Hong Kong Regulator Gives Greenlight to Wider Retail Virtual Asset Investments With Applicable Safeguards
Hong Kong’s financial regulators The Securities and Futures Commission (SFC) and the Hong Kong Monetary Authority (HKMA) have released new guidelines on how intermediaries are to conduct virtual asset-related activities in light of new market developments.
In a recent circular to guide market participants, the regulators highlighted the discrepancy in the distribution of digital asset-related products, provision of asset dealing services, guidance to asset management services, advisory services, etc.
The SFC and HKMA have reversed their position slightly to allow a wider range of clients to get access to virtual asset products rather than “professional investors only.”
“The policy is updated in light of the latest market developments and inquiries from the industry seeking to further expand retail access through intermediaries and to allow investors to directly deposit and withdraw virtual assets to/from intermediaries with appropriate safeguards.”
This new announcement comes following updates in the market and concerns by local regulators after the JPEX incident.
Hong Kong’s Commissioner of Customs and Excise, Louise Ho Pui-shan, called for scrutiny in the market following the JPEX saga, and with institutional investors prepping for the rollout of spot ETFs, local investors needed a policy change.
Investor protection measures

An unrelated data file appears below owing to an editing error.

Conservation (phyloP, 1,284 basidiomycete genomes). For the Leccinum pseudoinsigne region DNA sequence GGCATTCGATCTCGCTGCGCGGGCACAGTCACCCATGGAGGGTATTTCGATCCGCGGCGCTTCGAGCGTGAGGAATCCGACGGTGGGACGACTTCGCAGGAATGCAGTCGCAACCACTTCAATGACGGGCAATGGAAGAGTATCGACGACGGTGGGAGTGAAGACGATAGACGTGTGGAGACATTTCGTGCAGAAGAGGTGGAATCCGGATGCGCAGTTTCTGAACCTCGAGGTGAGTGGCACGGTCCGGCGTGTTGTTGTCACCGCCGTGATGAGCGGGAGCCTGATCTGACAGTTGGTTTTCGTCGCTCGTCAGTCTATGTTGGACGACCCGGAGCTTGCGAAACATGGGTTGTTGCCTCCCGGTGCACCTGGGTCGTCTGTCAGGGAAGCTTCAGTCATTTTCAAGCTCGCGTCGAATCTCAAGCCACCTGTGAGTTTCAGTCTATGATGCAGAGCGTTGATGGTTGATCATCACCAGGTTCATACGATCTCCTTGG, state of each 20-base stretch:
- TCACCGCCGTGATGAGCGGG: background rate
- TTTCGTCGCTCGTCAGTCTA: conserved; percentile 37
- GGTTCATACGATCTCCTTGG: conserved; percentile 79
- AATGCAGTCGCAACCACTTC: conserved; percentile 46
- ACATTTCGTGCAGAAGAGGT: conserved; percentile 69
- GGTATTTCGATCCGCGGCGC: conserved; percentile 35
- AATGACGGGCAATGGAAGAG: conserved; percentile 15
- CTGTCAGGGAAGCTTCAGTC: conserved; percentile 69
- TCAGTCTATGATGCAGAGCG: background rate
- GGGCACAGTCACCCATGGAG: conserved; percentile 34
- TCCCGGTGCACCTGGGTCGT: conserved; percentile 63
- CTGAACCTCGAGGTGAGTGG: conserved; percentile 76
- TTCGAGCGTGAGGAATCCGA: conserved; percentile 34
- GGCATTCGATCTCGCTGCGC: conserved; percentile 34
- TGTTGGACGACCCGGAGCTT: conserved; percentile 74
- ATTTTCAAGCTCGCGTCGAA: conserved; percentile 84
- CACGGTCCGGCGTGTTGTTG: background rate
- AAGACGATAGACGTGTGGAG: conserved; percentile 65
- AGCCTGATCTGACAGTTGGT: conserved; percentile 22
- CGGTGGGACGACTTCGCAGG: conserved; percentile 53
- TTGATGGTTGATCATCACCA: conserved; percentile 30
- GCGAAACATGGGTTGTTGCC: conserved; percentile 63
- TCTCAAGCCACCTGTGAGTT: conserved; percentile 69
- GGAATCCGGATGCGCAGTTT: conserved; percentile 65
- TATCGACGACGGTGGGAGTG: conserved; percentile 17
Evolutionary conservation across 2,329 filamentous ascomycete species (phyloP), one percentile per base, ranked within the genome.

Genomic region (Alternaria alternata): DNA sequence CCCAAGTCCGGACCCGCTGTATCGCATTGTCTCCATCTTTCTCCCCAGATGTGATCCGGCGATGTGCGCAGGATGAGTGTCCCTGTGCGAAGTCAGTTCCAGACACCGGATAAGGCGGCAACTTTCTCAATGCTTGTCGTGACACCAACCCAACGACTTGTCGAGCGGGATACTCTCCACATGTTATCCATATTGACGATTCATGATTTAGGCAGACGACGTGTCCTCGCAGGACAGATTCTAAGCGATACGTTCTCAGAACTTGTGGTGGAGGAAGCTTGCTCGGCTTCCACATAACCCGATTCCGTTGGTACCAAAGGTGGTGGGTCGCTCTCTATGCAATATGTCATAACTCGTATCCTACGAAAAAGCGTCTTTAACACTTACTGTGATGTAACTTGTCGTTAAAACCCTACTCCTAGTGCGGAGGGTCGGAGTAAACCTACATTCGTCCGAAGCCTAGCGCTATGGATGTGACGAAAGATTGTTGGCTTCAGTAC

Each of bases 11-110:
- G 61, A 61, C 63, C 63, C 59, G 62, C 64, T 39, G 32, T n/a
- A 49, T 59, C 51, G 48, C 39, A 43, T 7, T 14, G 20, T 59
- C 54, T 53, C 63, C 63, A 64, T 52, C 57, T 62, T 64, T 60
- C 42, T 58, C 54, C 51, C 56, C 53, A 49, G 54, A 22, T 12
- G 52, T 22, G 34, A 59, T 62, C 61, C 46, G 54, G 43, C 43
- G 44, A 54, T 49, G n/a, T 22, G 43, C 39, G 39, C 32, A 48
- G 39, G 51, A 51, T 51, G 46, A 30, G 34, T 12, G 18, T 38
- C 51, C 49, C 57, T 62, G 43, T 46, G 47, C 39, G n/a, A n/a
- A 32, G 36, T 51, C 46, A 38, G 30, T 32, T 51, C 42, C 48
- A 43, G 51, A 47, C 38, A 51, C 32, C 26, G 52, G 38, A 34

In addition to the general complex product regime issue around virtual asset-related products, some restrictions still apply to intermediaries offering to retain investors.
Firstly, except for certain products like virtual asset futures contracts and other regulated markets, other VA-related products should only be offered to professional investors.
Also, intermediaries seeking to offer services to retail clients must assess whether their clients have sufficient knowledge for investing in certain products or having such trades on their behalf.
If the answer is negative, such institutions can only proceed if they have given adequate training on the nature of cryptocurrencies and affiliated products to the client.
Professional investors are exempted from these requirements.
Solicitation and due diligence
In addition to the aforementioned requirements, the circular mandates intermediaries to observe all selling restrictions within the jurisdiction and to desist from offering unapproved products.
In terms of solicitations and recommendations, the duty falls on the company to ensure the suitability of the products which is to be done in the client’s best interests taking into account certain issues like financial status and risk tolerance.
Furthermore, intermediaries must ensure that all parties properly understand key details of the agreements, and except for institutional clients, risk disclosures must be published.
“provide information and warning statements to clients in relation to VA-related products and information on the underlying virtual asset investments in a clear and easily comprehensible manner; and provide to clients risk disclosure statements (which can be a one-off disclosure)…”